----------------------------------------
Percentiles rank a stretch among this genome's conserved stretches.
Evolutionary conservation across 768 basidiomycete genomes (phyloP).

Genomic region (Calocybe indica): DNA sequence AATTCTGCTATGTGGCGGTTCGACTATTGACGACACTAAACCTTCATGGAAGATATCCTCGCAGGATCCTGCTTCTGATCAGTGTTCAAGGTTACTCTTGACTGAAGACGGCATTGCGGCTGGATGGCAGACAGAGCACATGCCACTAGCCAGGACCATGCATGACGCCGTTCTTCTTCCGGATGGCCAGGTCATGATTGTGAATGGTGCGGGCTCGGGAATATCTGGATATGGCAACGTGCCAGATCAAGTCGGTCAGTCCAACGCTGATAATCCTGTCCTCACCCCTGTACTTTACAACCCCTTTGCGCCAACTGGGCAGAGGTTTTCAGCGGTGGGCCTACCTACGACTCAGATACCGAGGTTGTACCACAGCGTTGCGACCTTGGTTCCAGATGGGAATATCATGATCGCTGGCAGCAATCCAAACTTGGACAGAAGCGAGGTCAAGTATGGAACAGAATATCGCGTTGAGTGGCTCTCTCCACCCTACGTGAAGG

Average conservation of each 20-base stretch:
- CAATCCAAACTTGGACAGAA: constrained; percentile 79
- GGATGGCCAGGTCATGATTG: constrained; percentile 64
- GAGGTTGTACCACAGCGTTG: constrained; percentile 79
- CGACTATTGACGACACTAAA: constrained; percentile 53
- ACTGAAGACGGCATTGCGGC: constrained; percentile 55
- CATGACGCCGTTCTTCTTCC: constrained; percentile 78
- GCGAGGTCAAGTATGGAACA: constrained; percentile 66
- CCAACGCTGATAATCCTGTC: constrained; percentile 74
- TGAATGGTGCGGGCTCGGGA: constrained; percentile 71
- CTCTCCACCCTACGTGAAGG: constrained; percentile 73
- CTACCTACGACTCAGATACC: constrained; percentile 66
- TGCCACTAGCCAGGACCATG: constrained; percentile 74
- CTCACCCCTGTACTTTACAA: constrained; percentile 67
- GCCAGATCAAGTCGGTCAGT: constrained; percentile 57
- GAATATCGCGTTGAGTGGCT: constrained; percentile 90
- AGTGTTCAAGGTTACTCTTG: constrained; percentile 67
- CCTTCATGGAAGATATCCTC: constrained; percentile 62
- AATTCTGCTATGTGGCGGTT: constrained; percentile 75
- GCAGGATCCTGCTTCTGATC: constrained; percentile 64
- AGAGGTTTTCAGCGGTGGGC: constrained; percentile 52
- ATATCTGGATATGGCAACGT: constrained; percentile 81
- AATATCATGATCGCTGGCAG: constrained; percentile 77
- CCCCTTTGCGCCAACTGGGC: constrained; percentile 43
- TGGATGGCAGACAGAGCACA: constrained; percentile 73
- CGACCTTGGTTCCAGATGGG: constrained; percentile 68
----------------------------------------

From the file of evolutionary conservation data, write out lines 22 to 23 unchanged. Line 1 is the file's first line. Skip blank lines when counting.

- AATTCTGCTATGTGGCGGTT: constrained; percentile 75
- GCAGGATCCTGCTTCTGATC: constrained; percentile 64